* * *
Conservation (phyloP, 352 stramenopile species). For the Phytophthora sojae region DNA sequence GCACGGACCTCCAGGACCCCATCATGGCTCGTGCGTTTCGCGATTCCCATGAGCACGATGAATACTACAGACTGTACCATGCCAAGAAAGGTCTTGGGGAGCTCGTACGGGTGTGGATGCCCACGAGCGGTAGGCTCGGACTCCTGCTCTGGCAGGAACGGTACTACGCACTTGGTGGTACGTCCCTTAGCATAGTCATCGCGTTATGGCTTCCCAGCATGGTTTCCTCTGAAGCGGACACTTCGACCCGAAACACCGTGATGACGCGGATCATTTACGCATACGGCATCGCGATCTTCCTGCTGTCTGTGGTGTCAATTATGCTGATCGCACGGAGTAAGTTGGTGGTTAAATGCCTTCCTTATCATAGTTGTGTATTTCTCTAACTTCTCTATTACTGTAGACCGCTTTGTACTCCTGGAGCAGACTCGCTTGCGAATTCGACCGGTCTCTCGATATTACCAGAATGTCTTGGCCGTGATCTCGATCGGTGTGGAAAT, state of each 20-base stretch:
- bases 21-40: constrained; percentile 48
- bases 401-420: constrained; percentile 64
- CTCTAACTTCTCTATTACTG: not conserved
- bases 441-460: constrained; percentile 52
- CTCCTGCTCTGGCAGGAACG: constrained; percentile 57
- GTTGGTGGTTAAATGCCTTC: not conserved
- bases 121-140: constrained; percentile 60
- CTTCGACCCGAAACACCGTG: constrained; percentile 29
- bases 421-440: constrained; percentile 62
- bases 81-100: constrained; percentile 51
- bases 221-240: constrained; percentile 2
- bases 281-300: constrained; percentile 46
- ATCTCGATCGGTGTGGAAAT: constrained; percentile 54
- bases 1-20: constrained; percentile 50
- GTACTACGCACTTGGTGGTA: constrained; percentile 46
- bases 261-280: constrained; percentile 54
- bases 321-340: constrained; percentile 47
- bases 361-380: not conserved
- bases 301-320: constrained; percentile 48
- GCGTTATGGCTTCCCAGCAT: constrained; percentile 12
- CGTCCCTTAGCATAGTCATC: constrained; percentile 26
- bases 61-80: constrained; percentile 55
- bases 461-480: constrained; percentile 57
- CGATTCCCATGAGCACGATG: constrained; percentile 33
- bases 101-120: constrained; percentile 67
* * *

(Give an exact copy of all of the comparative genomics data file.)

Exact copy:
Conservation (phyloP, 352 stramenopile species). For the Phytophthora sojae region DNA sequence GCACGGACCTCCAGGACCCCATCATGGCTCGTGCGTTTCGCGATTCCCATGAGCACGATGAATACTACAGACTGTACCATGCCAAGAAAGGTCTTGGGGAGCTCGTACGGGTGTGGATGCCCACGAGCGGTAGGCTCGGACTCCTGCTCTGGCAGGAACGGTACTACGCACTTGGTGGTACGTCCCTTAGCATAGTCATCGCGTTATGGCTTCCCAGCATGGTTTCCTCTGAAGCGGACACTTCGACCCGAAACACCGTGATGACGCGGATCATTTACGCATACGGCATCGCGATCTTCCTGCTGTCTGTGGTGTCAATTATGCTGATCGCACGGAGTAAGTTGGTGGTTAAATGCCTTCCTTATCATAGTTGTGTATTTCTCTAACTTCTCTATTACTGTAGACCGCTTTGTACTCCTGGAGCAGACTCGCTTGCGAATTCGACCGGTCTCTCGATATTACCAGAATGTCTTGGCCGTGATCTCGATCGGTGTGGAAAT, state of each 20-base stretch:
- bases 21-40: constrained; percentile 48
- bases 401-420: constrained; percentile 64
- CTCTAACTTCTCTATTACTG: not conserved
- bases 441-460: constrained; percentile 52
- CTCCTGCTCTGGCAGGAACG: constrained; percentile 57
- GTTGGTGGTTAAATGCCTTC: not conserved
- bases 121-140: constrained; percentile 60
- CTTCGACCCGAAACACCGTG: constrained; percentile 29
- bases 421-440: constrained; percentile 62
- bases 81-100: constrained; percentile 51
- bases 221-240: constrained; percentile 2
- bases 281-300: constrained; percentile 46
- ATCTCGATCGGTGTGGAAAT: constrained; percentile 54
- bases 1-20: constrained; percentile 50
- GTACTACGCACTTGGTGGTA: constrained; percentile 46
- bases 261-280: constrained; percentile 54
- bases 321-340: constrained; percentile 47
- bases 361-380: not conserved
- bases 301-320: constrained; percentile 48
- GCGTTATGGCTTCCCAGCAT: constrained; percentile 12
- CGTCCCTTAGCATAGTCATC: constrained; percentile 26
- bases 61-80: constrained; percentile 55
- bases 461-480: constrained; percentile 57
- CGATTCCCATGAGCACGATG: constrained; percentile 33
- bases 101-120: constrained; percentile 67